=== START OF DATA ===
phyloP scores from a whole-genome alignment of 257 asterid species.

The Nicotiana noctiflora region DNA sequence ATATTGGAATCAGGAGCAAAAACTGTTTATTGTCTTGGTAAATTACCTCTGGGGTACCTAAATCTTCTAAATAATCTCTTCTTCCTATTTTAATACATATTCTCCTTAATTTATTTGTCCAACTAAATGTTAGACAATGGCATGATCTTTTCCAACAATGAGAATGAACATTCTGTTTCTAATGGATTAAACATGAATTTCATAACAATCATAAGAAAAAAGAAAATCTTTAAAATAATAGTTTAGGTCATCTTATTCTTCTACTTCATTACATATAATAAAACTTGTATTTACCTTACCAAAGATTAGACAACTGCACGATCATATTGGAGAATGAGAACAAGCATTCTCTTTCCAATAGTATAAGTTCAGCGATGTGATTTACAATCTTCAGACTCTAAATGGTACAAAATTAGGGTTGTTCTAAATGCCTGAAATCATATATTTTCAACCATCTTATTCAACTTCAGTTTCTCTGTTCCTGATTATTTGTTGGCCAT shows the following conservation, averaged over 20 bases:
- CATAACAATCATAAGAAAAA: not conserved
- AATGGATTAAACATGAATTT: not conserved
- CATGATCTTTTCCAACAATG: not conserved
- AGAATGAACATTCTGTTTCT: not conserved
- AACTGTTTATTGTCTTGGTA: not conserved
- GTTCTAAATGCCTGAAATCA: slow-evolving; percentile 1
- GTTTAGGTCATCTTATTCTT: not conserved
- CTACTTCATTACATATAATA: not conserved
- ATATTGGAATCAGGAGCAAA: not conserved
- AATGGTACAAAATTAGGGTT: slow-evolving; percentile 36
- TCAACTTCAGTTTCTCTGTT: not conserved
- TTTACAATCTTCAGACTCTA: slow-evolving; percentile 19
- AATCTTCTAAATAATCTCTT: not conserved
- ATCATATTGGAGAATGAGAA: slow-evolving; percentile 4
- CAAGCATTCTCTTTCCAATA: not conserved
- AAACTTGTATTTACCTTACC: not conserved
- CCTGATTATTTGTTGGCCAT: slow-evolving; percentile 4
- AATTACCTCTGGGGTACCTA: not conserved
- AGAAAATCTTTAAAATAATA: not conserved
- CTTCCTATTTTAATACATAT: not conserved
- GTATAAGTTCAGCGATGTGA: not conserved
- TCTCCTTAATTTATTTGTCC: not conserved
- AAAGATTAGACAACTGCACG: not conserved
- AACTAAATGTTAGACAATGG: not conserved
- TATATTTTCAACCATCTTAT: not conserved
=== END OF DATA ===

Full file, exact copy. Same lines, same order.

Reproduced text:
phyloP scores from a whole-genome alignment of 257 asterid species.

The Nicotiana noctiflora region DNA sequence ATATTGGAATCAGGAGCAAAAACTGTTTATTGTCTTGGTAAATTACCTCTGGGGTACCTAAATCTTCTAAATAATCTCTTCTTCCTATTTTAATACATATTCTCCTTAATTTATTTGTCCAACTAAATGTTAGACAATGGCATGATCTTTTCCAACAATGAGAATGAACATTCTGTTTCTAATGGATTAAACATGAATTTCATAACAATCATAAGAAAAAAGAAAATCTTTAAAATAATAGTTTAGGTCATCTTATTCTTCTACTTCATTACATATAATAAAACTTGTATTTACCTTACCAAAGATTAGACAACTGCACGATCATATTGGAGAATGAGAACAAGCATTCTCTTTCCAATAGTATAAGTTCAGCGATGTGATTTACAATCTTCAGACTCTAAATGGTACAAAATTAGGGTTGTTCTAAATGCCTGAAATCATATATTTTCAACCATCTTATTCAACTTCAGTTTCTCTGTTCCTGATTATTTGTTGGCCAT shows the following conservation, averaged over 20 bases:
- CATAACAATCATAAGAAAAA: not conserved
- AATGGATTAAACATGAATTT: not conserved
- CATGATCTTTTCCAACAATG: not conserved
- AGAATGAACATTCTGTTTCT: not conserved
- AACTGTTTATTGTCTTGGTA: not conserved
- GTTCTAAATGCCTGAAATCA: slow-evolving; percentile 1
- GTTTAGGTCATCTTATTCTT: not conserved
- CTACTTCATTACATATAATA: not conserved
- ATATTGGAATCAGGAGCAAA: not conserved
- AATGGTACAAAATTAGGGTT: slow-evolving; percentile 36
- TCAACTTCAGTTTCTCTGTT: not conserved
- TTTACAATCTTCAGACTCTA: slow-evolving; percentile 19
- AATCTTCTAAATAATCTCTT: not conserved
- ATCATATTGGAGAATGAGAA: slow-evolving; percentile 4
- CAAGCATTCTCTTTCCAATA: not conserved
- AAACTTGTATTTACCTTACC: not conserved
- CCTGATTATTTGTTGGCCAT: slow-evolving; percentile 4
- AATTACCTCTGGGGTACCTA: not conserved
- AGAAAATCTTTAAAATAATA: not conserved
- CTTCCTATTTTAATACATAT: not conserved
- GTATAAGTTCAGCGATGTGA: not conserved
- TCTCCTTAATTTATTTGTCC: not conserved
- AAAGATTAGACAACTGCACG: not conserved
- AACTAAATGTTAGACAATGG: not conserved
- TATATTTTCAACCATCTTAT: not conserved